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SIMS v. ROUNDPOINT MORTGAGE SERVICING CORPORATION (2019)

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United States Court of Appeals, Fifth Circuit.

Nathalie D. SIMS, Plaintiff - Appellant v. ROUNDPOINT MORTGAGE SERVICING CORPORATION, Defendant - Appellee

No. 18-40332

Decided: January 28, 2019

Before HIGGINBOTHAM, GRAVES, and WILLETT, Circuit Judges. Charles E. Lauffer, Jr., Esq., Ritcheson, Lauffer & Vincent, P.C., Tyler, TX, for Plaintiff - Appellant Thomas Mott Hanson, McGlinchey Stafford, P.L.L.C., Dallas, TX, for Defendant - Appellee

This case involves a mortgage-foreclosure dispute. Plaintiff-Appellant Nathalie Sims (“Sims”) appeals the district court's grant of Defendant-Appellee RoundPoint Mortgage Servicing Corporation's (“RoundPoint”) motion for summary judgment. Specifically, Sims challenges: (1) the district court's conclusion that Sims failed to show an issue of material fact in support of her claim for a declaratory judgment based on the statute of limitations under Texas Civil Practice and Remedies Code § 16.035(a); and (2) the district court's finding that Sims failed to present sufficient evidence in support of her Fair Debt Collection Practices Act (FDCPA) and Texas Debt Collection Practices Act (TDCA) claims against RoundPoint. For the reasons that follow, we AFFIRM.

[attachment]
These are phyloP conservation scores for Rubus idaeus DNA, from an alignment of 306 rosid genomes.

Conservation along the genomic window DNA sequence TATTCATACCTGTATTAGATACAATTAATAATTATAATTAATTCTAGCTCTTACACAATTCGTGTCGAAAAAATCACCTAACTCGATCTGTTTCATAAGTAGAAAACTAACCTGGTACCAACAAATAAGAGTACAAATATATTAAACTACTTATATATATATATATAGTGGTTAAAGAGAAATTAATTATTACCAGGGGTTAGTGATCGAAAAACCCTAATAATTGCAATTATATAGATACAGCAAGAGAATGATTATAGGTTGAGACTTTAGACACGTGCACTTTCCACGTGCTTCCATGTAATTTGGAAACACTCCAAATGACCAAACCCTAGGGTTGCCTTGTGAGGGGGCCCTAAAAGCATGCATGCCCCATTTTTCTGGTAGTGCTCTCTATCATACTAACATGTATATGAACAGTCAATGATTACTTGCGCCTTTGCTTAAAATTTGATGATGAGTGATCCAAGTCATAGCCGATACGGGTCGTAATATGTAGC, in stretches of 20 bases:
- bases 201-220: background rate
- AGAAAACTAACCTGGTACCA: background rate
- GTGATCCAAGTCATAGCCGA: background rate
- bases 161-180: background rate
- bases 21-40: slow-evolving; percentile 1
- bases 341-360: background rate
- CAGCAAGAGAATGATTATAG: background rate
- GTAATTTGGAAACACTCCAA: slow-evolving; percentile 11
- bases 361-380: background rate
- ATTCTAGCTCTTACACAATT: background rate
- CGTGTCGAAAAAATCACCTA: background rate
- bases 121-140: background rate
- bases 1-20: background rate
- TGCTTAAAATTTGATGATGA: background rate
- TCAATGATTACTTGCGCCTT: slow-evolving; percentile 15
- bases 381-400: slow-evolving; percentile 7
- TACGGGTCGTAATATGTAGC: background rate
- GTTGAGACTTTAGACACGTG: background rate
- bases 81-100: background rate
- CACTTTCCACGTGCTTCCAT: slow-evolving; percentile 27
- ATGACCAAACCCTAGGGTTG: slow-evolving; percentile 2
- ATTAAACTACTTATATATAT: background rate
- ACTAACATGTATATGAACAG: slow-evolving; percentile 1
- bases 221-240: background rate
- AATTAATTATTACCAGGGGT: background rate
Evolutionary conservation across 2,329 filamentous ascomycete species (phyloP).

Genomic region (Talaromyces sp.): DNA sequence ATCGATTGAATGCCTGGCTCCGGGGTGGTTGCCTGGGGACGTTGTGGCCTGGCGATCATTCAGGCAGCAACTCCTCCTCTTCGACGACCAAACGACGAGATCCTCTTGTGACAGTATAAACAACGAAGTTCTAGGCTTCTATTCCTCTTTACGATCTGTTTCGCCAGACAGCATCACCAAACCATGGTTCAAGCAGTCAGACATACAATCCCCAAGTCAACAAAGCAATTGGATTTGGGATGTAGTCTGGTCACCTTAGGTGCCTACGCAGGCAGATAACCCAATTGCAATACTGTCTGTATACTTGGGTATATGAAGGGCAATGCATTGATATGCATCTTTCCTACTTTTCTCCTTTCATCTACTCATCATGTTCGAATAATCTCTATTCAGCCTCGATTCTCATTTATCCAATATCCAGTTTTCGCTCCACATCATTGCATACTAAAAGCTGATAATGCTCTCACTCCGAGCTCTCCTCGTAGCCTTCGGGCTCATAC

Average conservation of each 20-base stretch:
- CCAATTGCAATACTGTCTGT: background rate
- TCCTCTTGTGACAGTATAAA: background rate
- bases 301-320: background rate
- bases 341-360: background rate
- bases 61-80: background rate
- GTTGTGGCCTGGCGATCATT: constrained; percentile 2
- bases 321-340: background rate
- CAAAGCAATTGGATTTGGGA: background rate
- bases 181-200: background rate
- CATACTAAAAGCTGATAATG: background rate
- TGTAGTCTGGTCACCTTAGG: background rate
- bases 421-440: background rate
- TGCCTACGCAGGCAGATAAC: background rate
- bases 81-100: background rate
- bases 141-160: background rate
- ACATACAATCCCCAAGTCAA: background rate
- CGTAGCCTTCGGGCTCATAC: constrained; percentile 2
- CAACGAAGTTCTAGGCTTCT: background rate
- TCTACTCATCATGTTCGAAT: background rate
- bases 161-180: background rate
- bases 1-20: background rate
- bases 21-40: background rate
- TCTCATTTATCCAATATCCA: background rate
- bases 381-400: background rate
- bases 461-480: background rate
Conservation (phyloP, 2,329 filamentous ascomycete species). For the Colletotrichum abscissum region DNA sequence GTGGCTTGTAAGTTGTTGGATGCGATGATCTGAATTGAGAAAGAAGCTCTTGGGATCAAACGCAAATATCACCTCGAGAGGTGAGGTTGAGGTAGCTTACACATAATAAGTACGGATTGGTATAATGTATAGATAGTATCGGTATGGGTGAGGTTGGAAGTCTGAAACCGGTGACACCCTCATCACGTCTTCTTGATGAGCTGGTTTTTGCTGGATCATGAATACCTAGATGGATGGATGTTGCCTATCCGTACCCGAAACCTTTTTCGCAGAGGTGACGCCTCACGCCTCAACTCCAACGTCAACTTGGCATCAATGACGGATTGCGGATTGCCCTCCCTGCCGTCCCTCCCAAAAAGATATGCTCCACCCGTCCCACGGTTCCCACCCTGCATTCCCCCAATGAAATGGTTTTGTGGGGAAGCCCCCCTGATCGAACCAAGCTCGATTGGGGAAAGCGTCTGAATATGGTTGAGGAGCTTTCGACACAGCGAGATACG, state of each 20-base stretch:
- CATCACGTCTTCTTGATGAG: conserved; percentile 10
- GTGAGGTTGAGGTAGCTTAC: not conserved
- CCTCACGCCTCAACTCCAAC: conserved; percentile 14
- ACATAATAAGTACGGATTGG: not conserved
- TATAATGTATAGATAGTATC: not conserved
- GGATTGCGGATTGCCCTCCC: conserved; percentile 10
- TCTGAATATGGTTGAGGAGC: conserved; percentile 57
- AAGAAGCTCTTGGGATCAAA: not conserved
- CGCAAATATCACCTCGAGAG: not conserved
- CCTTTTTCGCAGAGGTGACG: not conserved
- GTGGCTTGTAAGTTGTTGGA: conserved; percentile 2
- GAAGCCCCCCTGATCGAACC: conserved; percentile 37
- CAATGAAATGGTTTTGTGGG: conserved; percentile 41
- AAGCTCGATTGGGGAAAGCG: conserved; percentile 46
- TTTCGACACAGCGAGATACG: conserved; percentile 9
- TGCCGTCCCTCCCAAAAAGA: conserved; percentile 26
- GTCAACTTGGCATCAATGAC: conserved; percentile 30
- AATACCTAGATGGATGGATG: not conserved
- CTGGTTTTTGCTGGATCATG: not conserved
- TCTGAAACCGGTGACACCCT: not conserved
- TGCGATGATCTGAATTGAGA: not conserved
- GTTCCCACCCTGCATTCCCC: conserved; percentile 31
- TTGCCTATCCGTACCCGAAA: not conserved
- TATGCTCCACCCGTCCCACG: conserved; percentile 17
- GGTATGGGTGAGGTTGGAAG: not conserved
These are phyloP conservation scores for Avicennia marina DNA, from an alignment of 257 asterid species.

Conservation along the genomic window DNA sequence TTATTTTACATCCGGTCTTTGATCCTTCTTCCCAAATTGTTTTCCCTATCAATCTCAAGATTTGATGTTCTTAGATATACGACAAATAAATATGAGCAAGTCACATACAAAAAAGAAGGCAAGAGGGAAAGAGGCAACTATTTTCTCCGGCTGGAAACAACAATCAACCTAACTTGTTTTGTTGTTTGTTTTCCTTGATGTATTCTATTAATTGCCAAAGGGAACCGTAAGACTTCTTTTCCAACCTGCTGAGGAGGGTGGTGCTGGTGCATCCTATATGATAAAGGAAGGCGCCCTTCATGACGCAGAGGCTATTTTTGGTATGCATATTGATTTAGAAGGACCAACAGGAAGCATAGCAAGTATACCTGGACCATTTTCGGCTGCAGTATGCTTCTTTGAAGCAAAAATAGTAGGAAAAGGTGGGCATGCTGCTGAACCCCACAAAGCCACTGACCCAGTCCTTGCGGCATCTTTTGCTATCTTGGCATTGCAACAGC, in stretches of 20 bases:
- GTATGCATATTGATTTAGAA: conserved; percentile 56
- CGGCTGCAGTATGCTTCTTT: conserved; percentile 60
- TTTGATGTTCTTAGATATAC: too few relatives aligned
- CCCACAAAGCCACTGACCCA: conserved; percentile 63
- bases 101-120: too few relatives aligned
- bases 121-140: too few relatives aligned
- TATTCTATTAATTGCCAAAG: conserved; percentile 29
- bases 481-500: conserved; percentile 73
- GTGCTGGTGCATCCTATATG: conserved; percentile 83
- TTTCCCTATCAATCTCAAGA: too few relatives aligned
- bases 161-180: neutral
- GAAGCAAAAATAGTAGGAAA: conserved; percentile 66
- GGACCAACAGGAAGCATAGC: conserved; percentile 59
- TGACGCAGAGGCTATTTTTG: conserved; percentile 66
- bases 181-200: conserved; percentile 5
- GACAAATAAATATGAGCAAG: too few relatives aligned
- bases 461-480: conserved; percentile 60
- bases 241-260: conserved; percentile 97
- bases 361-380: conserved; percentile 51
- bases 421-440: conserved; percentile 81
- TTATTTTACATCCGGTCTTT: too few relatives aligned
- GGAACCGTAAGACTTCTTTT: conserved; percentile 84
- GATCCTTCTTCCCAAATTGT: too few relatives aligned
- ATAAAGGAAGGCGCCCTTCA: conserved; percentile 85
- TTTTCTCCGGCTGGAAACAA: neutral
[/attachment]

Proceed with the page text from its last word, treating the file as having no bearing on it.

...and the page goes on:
I